Reclaiming Your Spark: Elizabeth Gilbert On What to Do When You’ve Lost Your Passion

After traveling for over half of September, I have returned home to find I’ve lost my creative mojo.  It’s there but it’s not ready to come out of hiding.   Writing? Art?  I am just not motivated at the moment and despite my best efforts- it’s not happening by forcing it. After reading this piece by Elizabeth Gilbert today I’m taking a different tack.  I’m off to clean out the shop building so the right side of my brain can sort itself out.

Reprinted off Oprah.Com

201004-omag-liz-gilbert-949x534“I’ve always considered myself lucky that I do not have many passions. There’s only one pursuit that I have ever truly loved, and that pursuit is writing. This means, conveniently enough, that I never had to search for my destiny; I only had to obey it. What am I here for? No problem! I’m here to be a writer, and only a writer, from my first cigarette to my last dying day! No doubt about it! 

Except that two years ago, I completely lost my life’s one true passion, and all my certainties collapsed with it. 

Here’s what happened: After the unexpected success of Eat, Pray, Love, I diligently sat down to work on my next project—another memoir. I worked hard, as always, conducting years of research and interviews. And when I was finished, I had produced a first draft that was…awful. 

I’m not being falsely modest here. Truly, the book was crap. Worse, I couldn’t figure out why it was crap. Moreover, it was due at the publisher. 

Demoralized, I wrote a letter to my editor, admitting that I had utterly failed. He was nice about it, considering. He said, “Don’t worry. You’ll figure it out.” But I did worry, because for the first time in my life, I had absolutely no passion for writing. I was charred and dry. This was terrifyingly disorienting. I couldn’t begin to know who I was without that old, familiar fire. I felt like a cardboard cutout of myself.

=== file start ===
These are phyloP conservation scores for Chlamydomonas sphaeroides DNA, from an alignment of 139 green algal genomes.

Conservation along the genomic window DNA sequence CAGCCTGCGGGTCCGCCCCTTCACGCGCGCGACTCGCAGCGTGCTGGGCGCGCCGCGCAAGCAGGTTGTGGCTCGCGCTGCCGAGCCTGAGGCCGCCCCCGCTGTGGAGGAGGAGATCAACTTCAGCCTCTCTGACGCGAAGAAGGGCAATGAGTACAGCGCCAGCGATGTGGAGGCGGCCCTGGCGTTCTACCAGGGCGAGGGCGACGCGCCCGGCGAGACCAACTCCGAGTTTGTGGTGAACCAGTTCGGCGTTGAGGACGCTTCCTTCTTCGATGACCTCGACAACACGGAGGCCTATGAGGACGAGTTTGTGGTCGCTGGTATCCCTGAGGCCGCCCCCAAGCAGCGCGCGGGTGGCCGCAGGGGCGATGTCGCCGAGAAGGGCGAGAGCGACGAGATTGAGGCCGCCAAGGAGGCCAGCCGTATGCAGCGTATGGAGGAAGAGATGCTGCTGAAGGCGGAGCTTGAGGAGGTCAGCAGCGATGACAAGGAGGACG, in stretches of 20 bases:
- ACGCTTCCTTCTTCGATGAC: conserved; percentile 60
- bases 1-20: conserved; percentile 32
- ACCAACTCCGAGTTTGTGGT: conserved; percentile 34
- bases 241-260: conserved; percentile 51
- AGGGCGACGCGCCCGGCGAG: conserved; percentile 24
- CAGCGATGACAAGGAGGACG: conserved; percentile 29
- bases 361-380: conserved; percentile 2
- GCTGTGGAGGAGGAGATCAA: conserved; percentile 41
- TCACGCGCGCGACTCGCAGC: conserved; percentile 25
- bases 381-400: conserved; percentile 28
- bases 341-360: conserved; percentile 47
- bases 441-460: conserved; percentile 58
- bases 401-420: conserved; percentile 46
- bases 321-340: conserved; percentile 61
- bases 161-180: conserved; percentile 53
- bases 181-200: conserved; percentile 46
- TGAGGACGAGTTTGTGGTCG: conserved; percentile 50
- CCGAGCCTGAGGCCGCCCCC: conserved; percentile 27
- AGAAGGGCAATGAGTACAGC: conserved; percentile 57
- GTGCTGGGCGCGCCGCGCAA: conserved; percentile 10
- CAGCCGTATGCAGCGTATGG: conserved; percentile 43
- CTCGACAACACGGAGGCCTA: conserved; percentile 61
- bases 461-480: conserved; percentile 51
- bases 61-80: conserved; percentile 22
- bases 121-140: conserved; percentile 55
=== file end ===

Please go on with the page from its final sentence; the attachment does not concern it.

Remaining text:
My old friend Sarah, seeing me so troubled, came to the rescue with this sage advice: “Take a break! Don’t worry about following your passion for a while. Just follow your curiosity instead.” 

She was not suggesting that I ditch my passion forever, of course, but rather that I temporarily ease off the pressure by exploring something new, some completely unrelated creative endeavor—something that I could find interesting, but with much lower emotional stakes. When passion feels so out of reach, Sarah explained, curiosity can be a calming diversion. If passion is a tower of flame, then curiosity is a modest spark—and we can almost always summon up a modest spark of interest about something. 

So what was my modest spark? Gardening, as it turned out. Following my friend’s advice, I stepped away from my writing desk and spent six months absentmindedly digging in the dirt. I had some successes (fabulous tomatoes!); I had some failures (collapsed bean poles!). None of it really mattered, though, because gardening, after all, was just my curiosity—something to keep me modestly engaged through a difficult period. (At such moments, believe me, even modest engagement can feel like a victory.) 

Then the miracle happened. Autumn came. I was pulling up the spent tomato vines when—quite suddenly, out of nowhere—I realized exactly how to fix my book. I washed my hands, returned to my desk, and within three months I’d completed the final version of Committed—a book that I now love. 

Gardening, in other words, had turned me back into a writer. 

So here’s my weird bit of advice: If you’ve lost your life’s true passion (or if you’re struggling desperately to find passion in the first place), don’t sweat it. Back off for a while. But don’t go idle, either. Just try something different, something you don’t care about so much. Why not try following mere curiosity, with its humble, roundabout magic? At the very least, it will keep you pleasantly distracted while life sorts itself out. At the very most, your curiosity may surprise you. Before you even realize what’s happening, it may have led you safely all the way home.”